There are some reports of loss of smell function (Anosmia) with COVID-19 infection. Smell test was designed to identify/ diagnose asymptomatic COVID-19 positive individuals. A panel of five different odorants belonging to Indian households with unique and mutually exclusive odors were used to develop a prototype kit to test this hypothesis (loss of smell). The developed prototype kit was tested at 2 centers (N=49 and 34) with slight modifications. Simultaneously, the kit was also tested on 55 (N=35 and 20) healthy controls. Results indicate that otherwise asymptomatic COVID-19 positive individuals have a quantifiable deficit in smell sensation. Interestingly, variable sensitivity to different odorants was observed in different patients. None of the healthy controls reported difficulty in sensing any of the odorants, whereas, some of healthy controls did misidentify the odorants. Overall, this present study provides preliminary data that loss in smell sensation for various odorants can be exploited as a quick and affordable screening test to identify infected cases among at risk individuals [40].

Rapid Point-of-Care (PoC) Antigen Detection Test (for diagnosis along with RT-PCR)

Since the entire public health machinery is focused to test, track and treat COVID-19 patients, it is imperative to explore the existing antigen-based assays as point-of-care tests for early detection of SARS-CoV-2. Such tests, if reliable would be valuable at field level for early detection of infection and quick containment. Availability of antigen-based detection tests is very limited all across the world. Most of such tests have relatively moderate sensitivity but high specificity. However, manufacturers of all antigen-based tests are encouraged to approach ICMR for validation and inclusion of their test in the wider testing approach of the country. A positive test should be considered as a true positive whereas all symptomatic individuals testing negative through the rapid antigen test should be confirmed with a real-time PCR test. ICMR and AIIMS, Delhi independently evaluated the stand-alone rapid point of care antigen detection assay which does not require a specialized machine and can be interpreted with a naked eye. The test is a promising tool for quick diagnosis of SARS-CoV-2 in field settings. The assay is known as Standard Q COVID-19 Ag kit and has been developed by SD Biosensor with manufacturing unit at Manesar, Gurugram. On validation, the test has been found to have a very high specificity with moderate sensitivity. It is now recommended to use Standard Q COVID-19 Ag detection test as a point of care diagnostic assay for testing in the containment zones as well as hospitals in combination with the gold standard RT-PCR test [41].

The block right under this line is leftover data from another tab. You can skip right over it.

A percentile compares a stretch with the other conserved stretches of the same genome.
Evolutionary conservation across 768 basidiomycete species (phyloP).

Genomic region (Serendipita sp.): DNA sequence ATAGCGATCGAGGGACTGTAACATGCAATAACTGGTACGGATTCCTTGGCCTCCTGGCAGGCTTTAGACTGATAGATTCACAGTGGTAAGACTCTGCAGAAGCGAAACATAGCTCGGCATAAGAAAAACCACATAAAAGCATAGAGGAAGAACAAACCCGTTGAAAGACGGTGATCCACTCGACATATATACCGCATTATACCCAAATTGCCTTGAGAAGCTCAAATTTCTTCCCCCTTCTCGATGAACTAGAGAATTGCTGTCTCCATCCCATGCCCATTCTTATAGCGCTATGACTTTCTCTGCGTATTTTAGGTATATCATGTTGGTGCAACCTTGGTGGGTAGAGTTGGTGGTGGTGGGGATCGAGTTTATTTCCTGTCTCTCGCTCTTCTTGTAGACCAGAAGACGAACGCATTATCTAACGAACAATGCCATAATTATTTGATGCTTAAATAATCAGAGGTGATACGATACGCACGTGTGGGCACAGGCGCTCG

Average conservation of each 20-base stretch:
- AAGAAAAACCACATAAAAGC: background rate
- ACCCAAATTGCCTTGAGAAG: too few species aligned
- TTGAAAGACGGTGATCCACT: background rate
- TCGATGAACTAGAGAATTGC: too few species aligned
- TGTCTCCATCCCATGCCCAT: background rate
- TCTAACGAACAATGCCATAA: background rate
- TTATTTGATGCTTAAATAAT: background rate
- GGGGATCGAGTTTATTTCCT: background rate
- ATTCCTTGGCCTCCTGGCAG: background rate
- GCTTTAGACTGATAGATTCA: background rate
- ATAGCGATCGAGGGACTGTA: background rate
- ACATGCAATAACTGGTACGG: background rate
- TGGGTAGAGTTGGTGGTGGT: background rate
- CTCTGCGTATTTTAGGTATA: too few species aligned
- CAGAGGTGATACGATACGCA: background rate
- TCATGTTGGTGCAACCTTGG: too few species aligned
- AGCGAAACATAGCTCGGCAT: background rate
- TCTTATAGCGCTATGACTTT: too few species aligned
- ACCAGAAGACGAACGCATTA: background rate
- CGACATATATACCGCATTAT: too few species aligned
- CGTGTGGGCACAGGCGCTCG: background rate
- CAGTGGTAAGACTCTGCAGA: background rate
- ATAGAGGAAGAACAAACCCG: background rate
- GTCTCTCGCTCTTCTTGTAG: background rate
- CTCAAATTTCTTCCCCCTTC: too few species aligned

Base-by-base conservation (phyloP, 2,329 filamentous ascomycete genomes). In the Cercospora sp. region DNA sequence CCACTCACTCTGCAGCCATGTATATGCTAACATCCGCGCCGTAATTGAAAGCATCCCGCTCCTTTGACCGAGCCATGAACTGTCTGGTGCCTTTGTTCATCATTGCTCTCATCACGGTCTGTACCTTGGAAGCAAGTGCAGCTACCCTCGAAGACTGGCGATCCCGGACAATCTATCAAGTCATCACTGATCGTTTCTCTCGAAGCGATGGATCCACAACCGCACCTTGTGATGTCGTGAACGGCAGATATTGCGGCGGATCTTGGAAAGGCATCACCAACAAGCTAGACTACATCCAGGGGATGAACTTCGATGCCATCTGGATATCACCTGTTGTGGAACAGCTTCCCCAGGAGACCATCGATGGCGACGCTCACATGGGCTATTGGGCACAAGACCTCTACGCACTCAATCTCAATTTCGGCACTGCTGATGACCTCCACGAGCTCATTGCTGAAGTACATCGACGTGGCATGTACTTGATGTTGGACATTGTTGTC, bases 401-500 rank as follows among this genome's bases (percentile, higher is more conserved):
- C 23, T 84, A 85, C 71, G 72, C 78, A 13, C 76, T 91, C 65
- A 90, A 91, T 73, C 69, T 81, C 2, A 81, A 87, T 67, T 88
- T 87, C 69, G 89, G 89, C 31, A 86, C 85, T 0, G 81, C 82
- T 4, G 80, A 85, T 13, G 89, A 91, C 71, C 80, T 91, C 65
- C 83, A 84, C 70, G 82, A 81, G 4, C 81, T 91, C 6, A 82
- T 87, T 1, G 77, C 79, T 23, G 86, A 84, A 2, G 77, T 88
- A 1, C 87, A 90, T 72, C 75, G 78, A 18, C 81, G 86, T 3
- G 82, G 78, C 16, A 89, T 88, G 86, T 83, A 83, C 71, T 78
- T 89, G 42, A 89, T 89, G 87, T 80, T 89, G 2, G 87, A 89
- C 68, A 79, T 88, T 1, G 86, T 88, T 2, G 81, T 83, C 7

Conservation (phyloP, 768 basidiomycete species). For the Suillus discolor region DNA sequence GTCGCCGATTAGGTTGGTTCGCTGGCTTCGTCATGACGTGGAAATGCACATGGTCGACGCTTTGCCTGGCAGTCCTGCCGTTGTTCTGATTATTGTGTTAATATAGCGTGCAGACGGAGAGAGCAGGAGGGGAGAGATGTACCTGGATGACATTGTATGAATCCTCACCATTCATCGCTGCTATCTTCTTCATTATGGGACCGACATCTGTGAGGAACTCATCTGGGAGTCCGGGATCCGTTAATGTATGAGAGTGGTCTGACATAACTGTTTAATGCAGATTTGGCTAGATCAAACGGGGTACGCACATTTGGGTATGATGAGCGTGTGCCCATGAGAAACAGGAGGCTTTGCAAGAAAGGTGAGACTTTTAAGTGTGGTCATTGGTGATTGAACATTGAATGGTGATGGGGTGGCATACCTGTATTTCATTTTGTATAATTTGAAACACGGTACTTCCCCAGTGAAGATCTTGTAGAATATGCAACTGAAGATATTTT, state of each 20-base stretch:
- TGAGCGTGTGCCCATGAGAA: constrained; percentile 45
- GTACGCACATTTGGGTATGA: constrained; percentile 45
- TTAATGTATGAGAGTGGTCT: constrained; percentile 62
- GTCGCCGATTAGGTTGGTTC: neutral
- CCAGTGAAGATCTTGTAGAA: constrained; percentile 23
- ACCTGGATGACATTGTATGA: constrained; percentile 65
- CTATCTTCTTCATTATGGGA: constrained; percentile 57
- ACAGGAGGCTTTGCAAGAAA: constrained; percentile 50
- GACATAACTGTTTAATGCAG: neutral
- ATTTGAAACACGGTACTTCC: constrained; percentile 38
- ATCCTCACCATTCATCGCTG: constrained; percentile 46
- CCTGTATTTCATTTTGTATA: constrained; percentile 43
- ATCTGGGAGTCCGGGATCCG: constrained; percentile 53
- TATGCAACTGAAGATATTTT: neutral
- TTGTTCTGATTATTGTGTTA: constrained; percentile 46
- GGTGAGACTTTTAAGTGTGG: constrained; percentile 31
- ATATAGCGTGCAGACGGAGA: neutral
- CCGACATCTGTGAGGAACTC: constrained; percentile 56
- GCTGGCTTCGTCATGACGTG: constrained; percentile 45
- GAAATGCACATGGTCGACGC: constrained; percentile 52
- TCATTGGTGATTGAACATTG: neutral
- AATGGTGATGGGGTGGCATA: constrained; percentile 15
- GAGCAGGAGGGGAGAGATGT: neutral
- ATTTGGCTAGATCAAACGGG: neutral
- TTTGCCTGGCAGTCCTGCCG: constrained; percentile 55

Rapid point of care RT-PCR test

Real time Polymerase Chain Reaction (RT-PCR) based testing is mostly used testing because of its sensitivity and specificity. But this testing usually requires a centralized laboratory and significant infrastructure. Rapid point of care RT-PCR test, the DnaNudge® platform CovidNudge test came as answer to this as this strategy does not require any laboratory handling or pre-processing of samples. Nasopharyngeal swabs are inserted directly into a cartridge which contains all reagents and components required for RT-PCR reactions, including multiple technical replicates of seven SARS-CoV-2 gene targets (rdrp1, rdrp2, e-gene, n-gene, n1, n2 and n3) and human ribonuclease P (RNaseP) as positive control. The CovidNudge platform offers a sensitive, specific and rapid point of care test for the presence of SARSCoV-2 without laboratory handling or sample pre-processing. The implementation of such a device could be used to enable rapid decisions for clinical care and testing programs [42].

LAMPORE Method